Greville, Charles Francis (1749–1809), mineralogist and horticulturist
by Michael P. Cooper

Greville, Charles Francis (1749–1809), mineralogist and horticulturist, was born, probably at Warwick Castle, on 12 May 1749, the second son of Francis, eighth Baron Brooke and first earl of Warwick (1719–1773) and his wife, Elizabeth (1720/21–1800), daughter of Lord Archibald Hamilton. He was educated at Harrow School and Edinburgh University (although he seems not to have graduated), and was elected a fellow of the Royal Society in 1772. Later vice-president of the society, he contributed two papers to its Philosophical Transactions. He was MP for Warwick in 1774–90. On the Board of Trade from 1774 to 1780, he left to become a lord of the Admiralty. From 1794 to his death he was vice-chamberlain of the royal household.

Greville is most commonly remembered for his involvement with Emma Lyon (1765–1815) [see ], later the wife of his uncle and subsequently the mistress of Horatio Nelson. They lived in Paddington Green, Middlesex, where Greville also indulged his passion for collecting minerals, plants, and works of art. Emma was his mistress for four years until, anxious to find a wealthy bride (a search which ultimately ended in failure), he sent her in 1786 to stay with his widowed uncle, then ambassador to Naples. At this time Greville was managing his uncle's Welsh estate in his absence, laying the foundation for Milford Haven's future development as a port.

Greville made lasting contributions to mineralogy and horticulture. It has been said that his appreciation of beauty eclipsed any truly scientific interest or understanding of these subjects, but this is perhaps unfair—he was a patron of science almost on a par with Joseph Banks. Greville's mineral collection, based on that of Ignaz von Born (1742–1791), was begun in 1773 and was strong in meteorites and gem minerals. By 1803 it was one of the finest in the world. He was the principal supporter of the comte de Bournon, mineralogist and refugee from the French Revolution, and much of the excellence of Greville's collection must be attributable to his influence. (Although not recognized by him at the time, the first specimen of the rare lead chloro-carbonate, phosgenite, was later found in his collection, among specimens acquired in Derbyshire about 1785.) Greville was a member of a panel convened in 1799 to assess the mineral collection of the British Museum: to improve the disappointing national collection it recommended the purchase of the collection of Charles Hatchett (1765–1847) which was to lay the foundation for the museum's subsequent rise to international status. It was also Greville's recommendation that established Adolarius Forster as the first state mineralogist in New South Wales in 1803.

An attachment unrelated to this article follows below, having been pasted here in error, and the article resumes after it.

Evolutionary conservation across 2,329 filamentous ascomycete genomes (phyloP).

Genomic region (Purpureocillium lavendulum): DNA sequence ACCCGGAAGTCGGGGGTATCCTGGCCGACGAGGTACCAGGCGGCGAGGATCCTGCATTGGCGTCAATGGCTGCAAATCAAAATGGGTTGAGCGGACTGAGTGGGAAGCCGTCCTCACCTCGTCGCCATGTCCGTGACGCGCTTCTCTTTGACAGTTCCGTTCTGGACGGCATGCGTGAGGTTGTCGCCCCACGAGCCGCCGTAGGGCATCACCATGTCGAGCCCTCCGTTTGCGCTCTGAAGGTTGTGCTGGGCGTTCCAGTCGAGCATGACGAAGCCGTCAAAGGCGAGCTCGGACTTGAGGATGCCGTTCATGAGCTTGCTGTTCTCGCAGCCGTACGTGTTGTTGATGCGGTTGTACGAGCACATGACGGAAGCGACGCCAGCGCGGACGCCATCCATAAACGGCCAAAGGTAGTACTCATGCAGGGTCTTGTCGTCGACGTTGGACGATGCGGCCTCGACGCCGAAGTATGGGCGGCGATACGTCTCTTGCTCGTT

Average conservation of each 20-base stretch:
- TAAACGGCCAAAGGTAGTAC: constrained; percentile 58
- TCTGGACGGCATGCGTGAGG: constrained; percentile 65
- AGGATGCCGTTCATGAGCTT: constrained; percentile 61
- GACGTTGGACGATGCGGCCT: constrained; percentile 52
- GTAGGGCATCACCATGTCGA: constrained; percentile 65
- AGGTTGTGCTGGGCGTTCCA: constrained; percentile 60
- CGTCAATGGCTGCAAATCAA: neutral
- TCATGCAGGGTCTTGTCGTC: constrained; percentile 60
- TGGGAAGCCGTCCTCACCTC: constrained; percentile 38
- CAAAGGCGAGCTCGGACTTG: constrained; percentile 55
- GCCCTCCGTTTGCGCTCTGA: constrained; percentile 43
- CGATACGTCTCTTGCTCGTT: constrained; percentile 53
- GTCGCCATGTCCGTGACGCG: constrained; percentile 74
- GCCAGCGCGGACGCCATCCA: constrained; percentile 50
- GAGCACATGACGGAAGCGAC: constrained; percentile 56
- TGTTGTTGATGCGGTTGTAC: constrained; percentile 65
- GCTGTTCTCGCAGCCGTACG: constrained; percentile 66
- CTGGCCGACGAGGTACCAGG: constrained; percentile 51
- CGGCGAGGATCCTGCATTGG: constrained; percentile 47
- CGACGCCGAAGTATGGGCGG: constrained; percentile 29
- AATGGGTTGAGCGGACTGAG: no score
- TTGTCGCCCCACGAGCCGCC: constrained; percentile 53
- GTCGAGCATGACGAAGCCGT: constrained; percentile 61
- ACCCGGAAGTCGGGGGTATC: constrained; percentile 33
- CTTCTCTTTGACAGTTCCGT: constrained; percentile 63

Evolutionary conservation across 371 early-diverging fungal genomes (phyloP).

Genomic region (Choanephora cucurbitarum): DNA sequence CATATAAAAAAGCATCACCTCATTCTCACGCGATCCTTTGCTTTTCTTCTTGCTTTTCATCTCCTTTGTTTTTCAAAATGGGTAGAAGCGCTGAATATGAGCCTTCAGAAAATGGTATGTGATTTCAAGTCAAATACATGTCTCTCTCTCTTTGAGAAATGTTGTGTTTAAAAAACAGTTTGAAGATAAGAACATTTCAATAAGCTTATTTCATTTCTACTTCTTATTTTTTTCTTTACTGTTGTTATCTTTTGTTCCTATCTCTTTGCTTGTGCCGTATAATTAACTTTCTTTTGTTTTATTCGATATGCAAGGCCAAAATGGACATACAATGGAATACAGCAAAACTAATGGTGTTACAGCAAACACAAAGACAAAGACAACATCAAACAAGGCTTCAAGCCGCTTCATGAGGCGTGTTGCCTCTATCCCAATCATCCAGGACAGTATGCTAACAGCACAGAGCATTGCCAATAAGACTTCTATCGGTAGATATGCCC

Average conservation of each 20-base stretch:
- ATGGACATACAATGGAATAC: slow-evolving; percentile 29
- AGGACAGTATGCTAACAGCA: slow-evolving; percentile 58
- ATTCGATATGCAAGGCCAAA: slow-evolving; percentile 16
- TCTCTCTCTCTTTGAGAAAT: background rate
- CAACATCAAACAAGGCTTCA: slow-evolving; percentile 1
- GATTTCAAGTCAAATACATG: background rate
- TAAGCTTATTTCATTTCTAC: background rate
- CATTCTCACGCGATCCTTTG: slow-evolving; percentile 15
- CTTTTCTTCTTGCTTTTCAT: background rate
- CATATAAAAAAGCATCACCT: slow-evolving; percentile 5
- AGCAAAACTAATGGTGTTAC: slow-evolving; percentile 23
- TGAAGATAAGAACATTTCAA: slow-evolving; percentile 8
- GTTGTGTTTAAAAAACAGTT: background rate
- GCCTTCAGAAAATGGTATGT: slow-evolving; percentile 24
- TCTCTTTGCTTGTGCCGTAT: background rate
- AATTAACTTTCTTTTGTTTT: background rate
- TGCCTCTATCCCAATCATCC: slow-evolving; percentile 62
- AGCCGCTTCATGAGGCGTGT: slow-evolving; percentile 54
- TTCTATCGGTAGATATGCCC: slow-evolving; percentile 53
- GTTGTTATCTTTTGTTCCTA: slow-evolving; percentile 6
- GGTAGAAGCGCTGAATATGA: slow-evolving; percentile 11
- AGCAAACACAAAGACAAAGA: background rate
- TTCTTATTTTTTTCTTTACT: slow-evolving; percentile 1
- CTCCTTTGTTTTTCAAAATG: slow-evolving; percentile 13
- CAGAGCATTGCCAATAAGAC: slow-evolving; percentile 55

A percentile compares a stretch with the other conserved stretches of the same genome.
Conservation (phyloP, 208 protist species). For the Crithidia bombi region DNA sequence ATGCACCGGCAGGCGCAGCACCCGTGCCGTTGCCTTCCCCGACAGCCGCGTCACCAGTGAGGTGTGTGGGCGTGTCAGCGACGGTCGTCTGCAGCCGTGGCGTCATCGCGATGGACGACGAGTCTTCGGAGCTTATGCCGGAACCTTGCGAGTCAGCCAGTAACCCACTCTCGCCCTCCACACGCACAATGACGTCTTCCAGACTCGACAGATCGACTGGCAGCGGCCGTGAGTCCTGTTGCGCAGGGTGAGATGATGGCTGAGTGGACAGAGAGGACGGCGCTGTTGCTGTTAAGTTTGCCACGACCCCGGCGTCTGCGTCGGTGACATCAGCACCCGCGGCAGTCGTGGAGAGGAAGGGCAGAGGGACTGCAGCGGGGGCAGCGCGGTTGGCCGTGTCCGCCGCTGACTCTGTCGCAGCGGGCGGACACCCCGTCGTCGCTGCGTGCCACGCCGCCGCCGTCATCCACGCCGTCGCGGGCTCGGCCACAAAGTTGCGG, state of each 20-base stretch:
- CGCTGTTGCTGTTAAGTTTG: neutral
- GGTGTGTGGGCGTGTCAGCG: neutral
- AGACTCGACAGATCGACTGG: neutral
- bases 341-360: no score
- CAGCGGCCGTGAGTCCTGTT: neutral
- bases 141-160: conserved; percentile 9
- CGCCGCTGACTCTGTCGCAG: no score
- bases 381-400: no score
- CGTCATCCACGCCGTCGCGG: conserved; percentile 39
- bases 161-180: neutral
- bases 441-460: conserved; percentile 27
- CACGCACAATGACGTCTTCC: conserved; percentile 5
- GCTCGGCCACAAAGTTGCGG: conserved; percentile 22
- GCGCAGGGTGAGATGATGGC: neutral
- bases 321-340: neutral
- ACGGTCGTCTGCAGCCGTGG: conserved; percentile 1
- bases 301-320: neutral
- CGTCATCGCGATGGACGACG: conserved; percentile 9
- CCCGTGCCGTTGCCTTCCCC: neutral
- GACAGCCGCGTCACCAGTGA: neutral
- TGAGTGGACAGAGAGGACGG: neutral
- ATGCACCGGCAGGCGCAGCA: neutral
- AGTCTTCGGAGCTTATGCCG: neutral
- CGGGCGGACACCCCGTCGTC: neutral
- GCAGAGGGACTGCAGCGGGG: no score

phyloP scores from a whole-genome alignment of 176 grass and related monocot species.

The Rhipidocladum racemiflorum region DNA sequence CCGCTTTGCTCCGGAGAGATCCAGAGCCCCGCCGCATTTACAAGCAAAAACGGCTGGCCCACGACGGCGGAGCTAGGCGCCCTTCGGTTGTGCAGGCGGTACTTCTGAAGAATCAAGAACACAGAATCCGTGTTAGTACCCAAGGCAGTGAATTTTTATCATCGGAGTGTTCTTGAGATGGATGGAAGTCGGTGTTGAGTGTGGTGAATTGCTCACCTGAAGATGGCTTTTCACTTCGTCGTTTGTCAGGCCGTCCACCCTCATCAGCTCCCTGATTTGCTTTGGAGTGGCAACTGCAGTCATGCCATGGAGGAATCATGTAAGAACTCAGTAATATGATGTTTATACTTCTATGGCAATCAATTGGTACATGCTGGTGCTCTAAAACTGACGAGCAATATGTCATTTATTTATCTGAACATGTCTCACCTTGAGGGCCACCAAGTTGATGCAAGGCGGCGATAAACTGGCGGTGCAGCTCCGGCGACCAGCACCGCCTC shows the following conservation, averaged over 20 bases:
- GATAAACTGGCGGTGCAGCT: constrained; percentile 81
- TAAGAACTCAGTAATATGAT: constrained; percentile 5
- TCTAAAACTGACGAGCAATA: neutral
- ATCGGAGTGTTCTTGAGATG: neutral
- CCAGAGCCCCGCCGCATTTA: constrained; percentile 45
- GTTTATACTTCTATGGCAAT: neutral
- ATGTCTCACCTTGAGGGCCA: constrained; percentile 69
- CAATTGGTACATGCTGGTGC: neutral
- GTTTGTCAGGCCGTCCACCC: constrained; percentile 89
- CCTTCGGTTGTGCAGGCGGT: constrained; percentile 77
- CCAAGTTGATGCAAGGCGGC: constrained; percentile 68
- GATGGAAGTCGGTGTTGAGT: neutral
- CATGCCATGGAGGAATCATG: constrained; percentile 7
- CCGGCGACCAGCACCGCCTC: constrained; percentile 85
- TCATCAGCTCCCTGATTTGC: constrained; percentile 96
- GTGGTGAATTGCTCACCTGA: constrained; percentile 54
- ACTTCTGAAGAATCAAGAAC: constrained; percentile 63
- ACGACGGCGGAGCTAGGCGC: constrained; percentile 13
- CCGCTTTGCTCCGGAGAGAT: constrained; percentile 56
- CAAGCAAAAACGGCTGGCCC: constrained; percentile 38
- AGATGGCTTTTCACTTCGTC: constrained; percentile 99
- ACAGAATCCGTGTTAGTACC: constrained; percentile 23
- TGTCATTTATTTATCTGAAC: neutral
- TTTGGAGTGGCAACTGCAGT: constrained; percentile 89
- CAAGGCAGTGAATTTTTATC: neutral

Greville is credited with the introduction to Britain of several species of lily, peony, camellia, and magnolia. He joined the Linnean Society in 1802 and in 1804 helped found the Royal Horticultural Society. He was one of the society's first vice-presidents and its treasurer from 1806 to his death. The genus Grevillea was named in his honour by Robert Brown in 1808. Elected to the Society of Dilettanti in 1774, Greville became its ‘very high steward’ in 1778. He was a patron of the artist Paul Sandby (1730–1809) and has been credited with the introduction to England of aquatint engraving made popular by Sandby, though it is likely that Sandby acquired the method independently.